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Anti-Smurfing Campaign Launched in Tennessee to Combat Meth

Press release from the Consumer Healthcare Products Association; October 22, 2013:

NASHVILLE, Tenn.–State Senator Mae Beavers, R-Mt. Juliet, joined representatives from the Tennessee Pharmacists Association, the Consumer Healthcare Products Association (CHPA), and other state leaders to announce the launch of Tennessee’s statewide Anti-Smurfing Campaign in Nashville. The voluntary educational campaign aims to increase public awareness about the criminal enterprise known as “smurfing” — the practice of purchasing cold and allergy medicines containing pseudoephedrine (PSE) to sell to methamphetamine cooks.

The Anti-Smurfing Campaign informs consumers through signage displayed at the point of sale that smurfing is a serious criminal offense and an integral part of the methamphetamine- production process. As a result, the simple act of buying certain cold or allergy products for a stranger can fuel Tennessee’s methamphetamine problem.

“Anyone in Tennessee’s law enforcement community will tell you that smurfing remains one of the biggest challenges in the battle against methamphetamine production and abuse,” said state Senator Mae Beavers. “The launch of Tennessee’s Anti-Smurfing Campaign proves that state leaders are willing to join forces with the manufacturers of over-the-counter cold and allergy medicines to remind all Tennesseans that purchasing these items for a meth cook is a felony and will lead to jail time.”

“One crucial step toward eliminating Tennessee’s meth cooks and dealers is public education,” Beavers said. “The Anti-Smurfing Campaign is intended to do just that. I am confident it will make criminals think twice before making any unlawful pseudoephedrine purchases.”

The public-private partnership was developed by the Consumer Healthcare Products Association (CHPA), a national association representing the makers of over-the-counter medicines, and is carried out by Tennessee retailers on a voluntary basis. CHPA tested anti-smurfing posters to ensure that they communicate impactful messaging without deterring legitimate consumers.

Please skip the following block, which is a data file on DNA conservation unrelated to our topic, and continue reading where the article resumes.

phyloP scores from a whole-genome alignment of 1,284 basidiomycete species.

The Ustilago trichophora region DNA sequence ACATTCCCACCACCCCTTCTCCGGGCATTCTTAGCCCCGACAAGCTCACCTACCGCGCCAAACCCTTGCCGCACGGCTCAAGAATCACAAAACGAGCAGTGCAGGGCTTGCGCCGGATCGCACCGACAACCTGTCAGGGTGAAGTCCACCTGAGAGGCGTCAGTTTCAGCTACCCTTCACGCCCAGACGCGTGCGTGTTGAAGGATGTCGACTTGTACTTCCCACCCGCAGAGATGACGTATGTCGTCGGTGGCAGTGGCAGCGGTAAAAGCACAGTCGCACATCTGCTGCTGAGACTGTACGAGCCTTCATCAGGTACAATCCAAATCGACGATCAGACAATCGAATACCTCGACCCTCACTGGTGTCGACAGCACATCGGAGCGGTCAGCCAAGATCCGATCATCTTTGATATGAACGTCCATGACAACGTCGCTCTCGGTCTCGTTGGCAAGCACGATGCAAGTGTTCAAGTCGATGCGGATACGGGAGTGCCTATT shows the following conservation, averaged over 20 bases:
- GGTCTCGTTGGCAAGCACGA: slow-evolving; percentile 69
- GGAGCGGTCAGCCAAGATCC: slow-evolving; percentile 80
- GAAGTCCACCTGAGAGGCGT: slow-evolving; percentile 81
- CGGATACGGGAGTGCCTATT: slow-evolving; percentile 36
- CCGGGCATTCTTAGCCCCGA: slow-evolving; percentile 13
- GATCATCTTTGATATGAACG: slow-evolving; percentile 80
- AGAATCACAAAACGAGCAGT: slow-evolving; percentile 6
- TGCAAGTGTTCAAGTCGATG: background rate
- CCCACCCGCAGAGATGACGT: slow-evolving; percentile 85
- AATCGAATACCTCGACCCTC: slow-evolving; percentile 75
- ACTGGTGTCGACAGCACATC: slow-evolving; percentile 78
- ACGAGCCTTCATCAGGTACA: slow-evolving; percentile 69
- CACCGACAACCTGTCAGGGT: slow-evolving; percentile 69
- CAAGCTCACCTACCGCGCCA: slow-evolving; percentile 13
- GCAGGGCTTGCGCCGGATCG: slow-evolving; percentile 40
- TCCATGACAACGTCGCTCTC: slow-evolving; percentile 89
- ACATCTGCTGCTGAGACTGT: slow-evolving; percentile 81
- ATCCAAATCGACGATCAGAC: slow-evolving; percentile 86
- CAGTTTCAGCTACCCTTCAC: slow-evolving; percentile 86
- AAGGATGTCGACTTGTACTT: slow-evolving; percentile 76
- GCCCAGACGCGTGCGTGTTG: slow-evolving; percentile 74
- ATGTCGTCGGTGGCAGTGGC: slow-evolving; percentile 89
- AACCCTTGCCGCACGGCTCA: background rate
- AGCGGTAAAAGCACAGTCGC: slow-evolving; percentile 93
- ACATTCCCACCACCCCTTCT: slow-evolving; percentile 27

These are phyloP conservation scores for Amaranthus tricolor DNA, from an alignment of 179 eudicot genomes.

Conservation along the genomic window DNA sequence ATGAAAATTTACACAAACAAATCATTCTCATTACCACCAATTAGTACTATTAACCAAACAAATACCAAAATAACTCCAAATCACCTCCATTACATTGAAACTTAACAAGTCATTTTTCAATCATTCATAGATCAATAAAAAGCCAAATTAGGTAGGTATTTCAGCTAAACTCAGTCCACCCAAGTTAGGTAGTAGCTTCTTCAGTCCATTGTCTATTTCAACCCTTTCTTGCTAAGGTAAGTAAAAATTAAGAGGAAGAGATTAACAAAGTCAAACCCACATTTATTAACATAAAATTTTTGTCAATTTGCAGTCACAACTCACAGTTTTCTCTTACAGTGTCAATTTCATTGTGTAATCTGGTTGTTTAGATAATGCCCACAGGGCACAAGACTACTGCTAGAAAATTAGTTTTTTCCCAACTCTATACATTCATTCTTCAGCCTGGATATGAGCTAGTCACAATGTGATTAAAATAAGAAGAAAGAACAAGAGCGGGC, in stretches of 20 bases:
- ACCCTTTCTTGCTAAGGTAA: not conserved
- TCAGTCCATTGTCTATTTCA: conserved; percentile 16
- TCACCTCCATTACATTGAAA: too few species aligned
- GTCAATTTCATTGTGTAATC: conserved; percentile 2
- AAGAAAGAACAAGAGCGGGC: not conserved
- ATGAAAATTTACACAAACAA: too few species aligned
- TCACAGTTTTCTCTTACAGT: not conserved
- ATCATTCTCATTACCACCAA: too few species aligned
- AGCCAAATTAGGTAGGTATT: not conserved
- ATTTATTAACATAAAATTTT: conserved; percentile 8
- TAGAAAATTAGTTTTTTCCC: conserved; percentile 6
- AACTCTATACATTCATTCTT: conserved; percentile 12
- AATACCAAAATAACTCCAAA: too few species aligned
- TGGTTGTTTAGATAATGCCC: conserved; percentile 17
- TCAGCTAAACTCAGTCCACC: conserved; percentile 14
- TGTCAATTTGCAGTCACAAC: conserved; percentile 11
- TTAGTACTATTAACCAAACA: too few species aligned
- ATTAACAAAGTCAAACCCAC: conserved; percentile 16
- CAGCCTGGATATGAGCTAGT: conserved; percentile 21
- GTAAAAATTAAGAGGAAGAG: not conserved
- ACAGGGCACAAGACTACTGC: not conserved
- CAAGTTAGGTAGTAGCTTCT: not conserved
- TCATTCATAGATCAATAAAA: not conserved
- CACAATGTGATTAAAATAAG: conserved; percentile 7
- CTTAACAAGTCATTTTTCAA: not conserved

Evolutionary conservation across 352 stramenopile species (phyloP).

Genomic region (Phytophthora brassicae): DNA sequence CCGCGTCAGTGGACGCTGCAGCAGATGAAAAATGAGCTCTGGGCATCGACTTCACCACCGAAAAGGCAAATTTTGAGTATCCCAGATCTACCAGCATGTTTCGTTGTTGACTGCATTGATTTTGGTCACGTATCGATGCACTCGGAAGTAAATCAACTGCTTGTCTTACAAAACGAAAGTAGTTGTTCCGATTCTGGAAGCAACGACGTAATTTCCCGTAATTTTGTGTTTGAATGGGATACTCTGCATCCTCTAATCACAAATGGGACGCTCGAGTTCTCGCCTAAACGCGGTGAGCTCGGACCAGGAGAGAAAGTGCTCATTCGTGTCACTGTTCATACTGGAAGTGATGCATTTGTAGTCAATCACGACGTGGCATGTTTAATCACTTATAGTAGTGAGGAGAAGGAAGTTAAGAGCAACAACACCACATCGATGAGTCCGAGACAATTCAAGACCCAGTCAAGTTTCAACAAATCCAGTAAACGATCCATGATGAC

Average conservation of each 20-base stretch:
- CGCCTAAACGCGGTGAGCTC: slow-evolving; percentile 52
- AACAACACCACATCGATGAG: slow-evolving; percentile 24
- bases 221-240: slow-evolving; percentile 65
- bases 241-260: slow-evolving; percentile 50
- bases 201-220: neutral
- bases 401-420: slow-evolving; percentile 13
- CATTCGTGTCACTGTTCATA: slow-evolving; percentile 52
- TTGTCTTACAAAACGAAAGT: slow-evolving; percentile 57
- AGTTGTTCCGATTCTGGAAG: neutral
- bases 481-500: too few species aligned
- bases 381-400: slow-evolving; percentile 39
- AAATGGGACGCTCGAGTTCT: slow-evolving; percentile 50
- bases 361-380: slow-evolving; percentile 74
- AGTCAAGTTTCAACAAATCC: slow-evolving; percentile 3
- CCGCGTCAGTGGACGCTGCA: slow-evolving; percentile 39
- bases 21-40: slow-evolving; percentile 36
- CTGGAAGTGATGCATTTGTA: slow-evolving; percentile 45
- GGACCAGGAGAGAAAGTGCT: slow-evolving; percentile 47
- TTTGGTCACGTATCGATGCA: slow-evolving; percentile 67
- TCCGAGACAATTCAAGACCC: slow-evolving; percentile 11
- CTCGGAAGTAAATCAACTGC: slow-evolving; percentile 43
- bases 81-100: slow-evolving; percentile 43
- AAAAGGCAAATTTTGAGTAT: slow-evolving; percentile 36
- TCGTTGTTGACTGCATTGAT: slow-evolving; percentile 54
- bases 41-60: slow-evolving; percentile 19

The Tennessee Pharmacists Association has already begun distributing Anti-Smurfing signage to retailers across the state. For more information on the campaign, please visit Meth-KnowTheConsequences.Org.

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TN Pharmacists: Hawk’s Pseudophedrine Bill Wrongly Punishes Cold & Allergy Suffers

Press release from the Tennessee Pharmacists Association; January 31, 2013:

The following statement can be attributed to Baeteena Black, executive director of the Tennessee Pharmacists Association, in response to legislation (HB 0368) filed Jan. 30 by Rep. David Hawk, R-Greeneville, that would require Tennessee consumers to obtain a prescription for medications containing pseudoephedrine, such as Advil Cold and Sinus and Sudafed.

“The legislation filed today by Rep. David Hawk, R-Greeneville, punishes the vast majority of cold and allergy sufferers by making them go to the time and expense of obtaining a prescription from their physician, physician assistant or nurse practitioner.

“The Tennessee Pharmacists Association strongly supports use of the National Precursor Log Exchange, the real-time, point-of-sale, tracking system put into place in Tennessee in January of 2012. That system ensures that our customers and patients continue to have access to the nonprescription cold and allergy medicines of their choice so they can effectively treat their symptoms without having to miss family or work obligations. In addition, this system provides law enforcement with access to valuable information about sales of pseudoephedrine-containing products.

“Our organization remains opposed to legislation that would require law-abiding Tennesseans to obtain a doctor’s prescription to purchase these safe and effective medicines. It’s critically important for our leaders to give NPLEx time to work.

“We all agree that methamphetamine abuse is a serious problem that should be eradicated. Solving the problem is going to require cooperation from many groups including law enforcement and the Tennessee General Assembly. TPA and its members remain committed to working on this serious problem but believe mandating a prescription for these everyday medications is not the solution.”